Dangerous Interpretations: Improper Surveys Methods = Invalid Results
by Dr. Jodie Monger

Having access to customer feedback makes you feel empowered, even invincible. Decisions are made based on survey results - as they should be. You are doing all the right things by asking for customer feedback, interpreting it, and managing to it. You can identify the correct causes for aspects of your results. You make a change and see the expected increase in caller satisfaction scores. Life is good.

How, then, do you explain survey results that are disconnected from the reality within your contact center? Survey results that do not assist you in uncovering reasons for the customer perception are most likely contaminated with bias. Biased survey results are very dangerous - very, very dangerous - because you are making operational and personnel decisions with flawed information.

Imagine taking a road trip this weekend with your only guide being a map that was produced in 1952. You may arrive at your destination but it could be mostly luck. While you did finally arrive, you certainly didn't get there in the most efficient and effective manner. For all you knew with this guide, the route was absolutely correct. Walking around with biased survey results may lead you down the wrong path, at great expense, and you will do it with utmost confidence which makes the error one that you will spend much time justifying the actions you took.

Why might your customer feedback results be biased?

  • The questions you ask. Too often survey questions are leading, worded incorrectly or contain multiple concepts. If your survey design is poor, it is better to not measure. In this case, no roadmap is better than a defective one.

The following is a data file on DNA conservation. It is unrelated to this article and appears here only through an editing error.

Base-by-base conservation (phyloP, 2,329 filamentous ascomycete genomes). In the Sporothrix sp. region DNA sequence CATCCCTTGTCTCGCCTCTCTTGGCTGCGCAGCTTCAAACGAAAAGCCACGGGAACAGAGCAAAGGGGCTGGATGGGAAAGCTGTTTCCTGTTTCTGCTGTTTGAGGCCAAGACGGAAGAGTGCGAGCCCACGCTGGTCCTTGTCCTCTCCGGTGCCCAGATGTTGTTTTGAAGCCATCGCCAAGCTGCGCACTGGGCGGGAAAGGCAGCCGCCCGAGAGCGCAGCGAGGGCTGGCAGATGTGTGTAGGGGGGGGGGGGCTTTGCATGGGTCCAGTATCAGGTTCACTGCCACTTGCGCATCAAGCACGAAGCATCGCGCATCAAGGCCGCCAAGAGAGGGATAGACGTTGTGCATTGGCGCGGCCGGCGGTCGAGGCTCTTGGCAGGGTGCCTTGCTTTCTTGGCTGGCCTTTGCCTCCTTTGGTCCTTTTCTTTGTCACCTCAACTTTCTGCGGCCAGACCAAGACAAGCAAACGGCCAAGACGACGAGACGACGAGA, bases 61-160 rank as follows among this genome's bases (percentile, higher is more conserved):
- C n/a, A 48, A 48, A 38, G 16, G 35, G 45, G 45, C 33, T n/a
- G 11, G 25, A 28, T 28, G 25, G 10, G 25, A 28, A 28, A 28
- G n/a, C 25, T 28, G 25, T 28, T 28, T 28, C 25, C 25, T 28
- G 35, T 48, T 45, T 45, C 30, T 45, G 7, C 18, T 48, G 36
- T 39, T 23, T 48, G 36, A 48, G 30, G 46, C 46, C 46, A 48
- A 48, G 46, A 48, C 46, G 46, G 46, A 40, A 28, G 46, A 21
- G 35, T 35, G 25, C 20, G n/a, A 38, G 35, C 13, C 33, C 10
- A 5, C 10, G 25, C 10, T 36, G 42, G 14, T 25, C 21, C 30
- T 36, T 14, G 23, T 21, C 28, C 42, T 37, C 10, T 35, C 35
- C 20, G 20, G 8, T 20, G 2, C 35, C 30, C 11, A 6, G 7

• The methodology you are using, specifically follow up telephone surveys or mail surveys. With the technology in call centers, there is no reason to utilize mail surveys to measure caller satisfaction. To reduce bias, you need to close the gap between the service experience and evaluation of that experience. If the gap is too large, the customer does not remember accurately and the CSRs will discount the feedback as "it must belong to someone else". Follow up surveys also have a gap, although not always as large, but the cost to implement such a program leads to the next problem on list.

  • Small sample size. You need to be able to generalize your sample to the entire call population, so it cannot be too small. The budgetary constraint of the follow up telephone surveys often times creates small sample sizes. You can collect more data for less by using a Real-Time Customer Feedback approach.

  • Incorrect statistical analysis or not enough analysis with only a focus on total scores. Looking only at the average score for each question is not enough. In order to manage to the information, you need to know what is driving caller satisfaction, how different types/levels of customers perceive service, how your evaluations track with operational metrics. There are many opportunities to produce the information you as a manager need to make the critical decisions.

There is nothing more powerful to represent the customers' perception of your service delivery than a continuous, sound piece of caller satisfaction research. When you use an effective methodology where callers immediately evaluate the service, ask succinct behaviorally anchored and non-leading questions, have an adequate sample size so your results can be generalized to the entire call population and produce actionable results, then LIFE IS GOOD !!


Dr. Jodie Monger, PhD is the President of Customer Relationship Metrics, LC (www.Metrics.net). Prior to joining Metrics, she was the founding Associate Director of Purdue University's Center for Customer-Driven Quality. Her expertise is working with Fortune 1000 companies to help them quantify the Voice of their Customer.

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Copyright 2003 by Dr. Jodie Monger. All rights reserved.

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